Parents have the God-given authority over their children. It is only right and pleasing to God for children to obey their parents (Ephesians 6:1, Colossians 3:20). However, the difference between parenthood and the Heavenly Father is this — Heavenly Father cares for the entire human race while parents only needed to care for those who are under their charge. God did not call us to care for the children of other family unless we feel compelled to. God did not ask us to provide care for every children in the neighbourhood. God only called us to care for our own. We need to uphold the authority God has given us by doing what is right — Teach your children the decrees and the laws of God “so that you, your children and their children after them may fear the Lord your God as long as you live by keeping all his decrees and commands that I give you, and so that you may enjoy long life” (Deuteronomy 6:2). “Impress them (God’s Words) on your children. Talk about them (God’s law) when you sit at home and when you walk along the road, when you lie down and when you get up” (Deuteronomy 6:7).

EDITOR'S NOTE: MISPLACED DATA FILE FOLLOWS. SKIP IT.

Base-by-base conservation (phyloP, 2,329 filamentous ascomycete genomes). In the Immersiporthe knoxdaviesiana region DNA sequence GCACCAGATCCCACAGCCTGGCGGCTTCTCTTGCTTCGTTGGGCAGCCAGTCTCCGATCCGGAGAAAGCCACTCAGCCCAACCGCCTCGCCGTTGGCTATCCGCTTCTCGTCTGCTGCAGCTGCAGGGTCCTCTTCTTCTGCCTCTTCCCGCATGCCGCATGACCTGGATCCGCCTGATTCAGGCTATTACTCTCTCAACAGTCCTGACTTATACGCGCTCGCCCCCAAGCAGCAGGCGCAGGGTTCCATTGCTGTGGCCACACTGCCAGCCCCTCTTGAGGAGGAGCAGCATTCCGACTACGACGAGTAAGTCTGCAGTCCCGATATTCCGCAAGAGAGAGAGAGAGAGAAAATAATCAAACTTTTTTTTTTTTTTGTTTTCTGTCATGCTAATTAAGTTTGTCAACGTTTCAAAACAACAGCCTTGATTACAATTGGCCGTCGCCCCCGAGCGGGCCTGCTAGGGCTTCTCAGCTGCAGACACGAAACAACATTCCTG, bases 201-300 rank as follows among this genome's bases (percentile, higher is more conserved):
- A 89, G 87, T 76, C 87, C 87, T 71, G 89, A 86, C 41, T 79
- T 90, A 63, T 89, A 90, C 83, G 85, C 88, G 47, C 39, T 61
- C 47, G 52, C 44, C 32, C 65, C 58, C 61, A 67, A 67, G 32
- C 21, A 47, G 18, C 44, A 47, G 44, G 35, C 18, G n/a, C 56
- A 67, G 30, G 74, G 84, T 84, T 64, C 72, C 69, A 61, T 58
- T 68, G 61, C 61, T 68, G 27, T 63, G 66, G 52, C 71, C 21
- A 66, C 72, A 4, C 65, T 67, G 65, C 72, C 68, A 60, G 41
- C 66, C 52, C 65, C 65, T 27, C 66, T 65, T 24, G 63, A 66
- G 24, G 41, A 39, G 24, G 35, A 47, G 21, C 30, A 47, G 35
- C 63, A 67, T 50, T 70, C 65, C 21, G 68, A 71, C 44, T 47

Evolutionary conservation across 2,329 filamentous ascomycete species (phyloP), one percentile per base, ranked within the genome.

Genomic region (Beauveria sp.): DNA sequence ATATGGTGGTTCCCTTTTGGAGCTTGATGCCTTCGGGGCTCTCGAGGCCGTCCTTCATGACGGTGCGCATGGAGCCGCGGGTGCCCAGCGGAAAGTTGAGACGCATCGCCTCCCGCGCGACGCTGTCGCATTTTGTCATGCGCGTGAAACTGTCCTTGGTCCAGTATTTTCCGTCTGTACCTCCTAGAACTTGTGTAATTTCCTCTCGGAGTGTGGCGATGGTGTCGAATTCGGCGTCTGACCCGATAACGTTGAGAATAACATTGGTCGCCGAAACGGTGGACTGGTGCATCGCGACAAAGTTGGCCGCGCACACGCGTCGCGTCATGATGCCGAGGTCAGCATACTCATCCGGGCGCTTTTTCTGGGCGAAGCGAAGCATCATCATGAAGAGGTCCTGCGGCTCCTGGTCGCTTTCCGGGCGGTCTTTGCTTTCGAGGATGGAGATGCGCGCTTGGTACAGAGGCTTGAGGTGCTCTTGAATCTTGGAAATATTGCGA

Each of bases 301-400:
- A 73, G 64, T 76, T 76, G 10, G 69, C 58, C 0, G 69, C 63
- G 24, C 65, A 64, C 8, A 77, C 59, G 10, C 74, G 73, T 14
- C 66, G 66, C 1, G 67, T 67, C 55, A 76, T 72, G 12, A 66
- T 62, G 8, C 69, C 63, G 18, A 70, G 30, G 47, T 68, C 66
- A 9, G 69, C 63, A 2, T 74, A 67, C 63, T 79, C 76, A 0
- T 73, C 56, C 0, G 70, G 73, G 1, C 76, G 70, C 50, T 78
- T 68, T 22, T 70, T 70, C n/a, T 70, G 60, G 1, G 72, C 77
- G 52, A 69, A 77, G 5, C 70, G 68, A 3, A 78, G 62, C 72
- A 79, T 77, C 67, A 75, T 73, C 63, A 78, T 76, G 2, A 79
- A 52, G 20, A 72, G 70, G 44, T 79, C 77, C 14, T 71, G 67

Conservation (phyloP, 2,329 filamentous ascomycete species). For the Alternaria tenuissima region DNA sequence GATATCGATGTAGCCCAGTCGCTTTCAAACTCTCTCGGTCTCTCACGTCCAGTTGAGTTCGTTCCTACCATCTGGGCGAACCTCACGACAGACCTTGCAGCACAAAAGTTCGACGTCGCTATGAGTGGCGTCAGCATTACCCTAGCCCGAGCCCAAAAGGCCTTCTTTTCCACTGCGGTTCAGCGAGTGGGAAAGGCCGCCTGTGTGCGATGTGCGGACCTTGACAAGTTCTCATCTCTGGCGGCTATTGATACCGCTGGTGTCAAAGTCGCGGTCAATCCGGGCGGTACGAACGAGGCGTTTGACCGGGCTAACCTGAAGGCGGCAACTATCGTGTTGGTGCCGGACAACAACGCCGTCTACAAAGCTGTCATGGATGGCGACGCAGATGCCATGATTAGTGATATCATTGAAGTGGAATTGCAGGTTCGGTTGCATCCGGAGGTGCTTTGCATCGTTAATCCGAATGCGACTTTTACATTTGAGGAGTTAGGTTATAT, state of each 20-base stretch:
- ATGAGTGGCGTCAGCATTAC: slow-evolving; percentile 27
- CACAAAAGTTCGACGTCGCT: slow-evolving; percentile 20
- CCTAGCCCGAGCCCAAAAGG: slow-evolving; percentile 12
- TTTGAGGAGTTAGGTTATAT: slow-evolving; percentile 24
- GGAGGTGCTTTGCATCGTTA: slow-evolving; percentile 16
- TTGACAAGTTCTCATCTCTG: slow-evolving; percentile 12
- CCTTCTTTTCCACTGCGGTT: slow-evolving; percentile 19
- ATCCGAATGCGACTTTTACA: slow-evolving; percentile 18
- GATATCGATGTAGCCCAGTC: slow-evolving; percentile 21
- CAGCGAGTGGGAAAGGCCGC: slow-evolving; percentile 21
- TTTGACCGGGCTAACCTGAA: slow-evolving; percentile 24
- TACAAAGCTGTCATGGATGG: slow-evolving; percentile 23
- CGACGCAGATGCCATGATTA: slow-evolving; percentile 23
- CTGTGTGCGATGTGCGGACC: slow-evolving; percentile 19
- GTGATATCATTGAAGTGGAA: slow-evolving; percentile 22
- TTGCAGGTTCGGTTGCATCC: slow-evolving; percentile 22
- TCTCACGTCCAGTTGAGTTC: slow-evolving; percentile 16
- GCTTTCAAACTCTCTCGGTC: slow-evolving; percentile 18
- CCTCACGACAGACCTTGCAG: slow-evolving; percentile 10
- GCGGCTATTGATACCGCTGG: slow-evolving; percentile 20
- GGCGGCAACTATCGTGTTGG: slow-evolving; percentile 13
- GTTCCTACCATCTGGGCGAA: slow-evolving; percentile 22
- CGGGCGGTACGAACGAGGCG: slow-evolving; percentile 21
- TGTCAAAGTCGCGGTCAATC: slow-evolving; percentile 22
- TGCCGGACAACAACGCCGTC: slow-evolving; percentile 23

When children recognises that there is a law governing how you parent them, they will learn to fear the law that is above it all. They will learn the importance of revering God and what it meant to fear Him. Over time, the children will learn that there is a clear sense of leadership in the family and that they will have no need to fear regardless of what is happening around them. And if the child is met with any form of danger, they will know exactly who to run to, knowing exactly who will be there whenever they are faced with any form of issue. Such is the environment that God is teaching us to form within our families.
When we parent our children just as how God parent us, we will begin to see a change in our children’s lives. Over time, we will see that the environment that we are building for our children become safer for their development; the positive factors for our child’s growth and development will also start to show in the physical, emotional, and psychological health of our family.Image by Olya Adamovich from Pixabay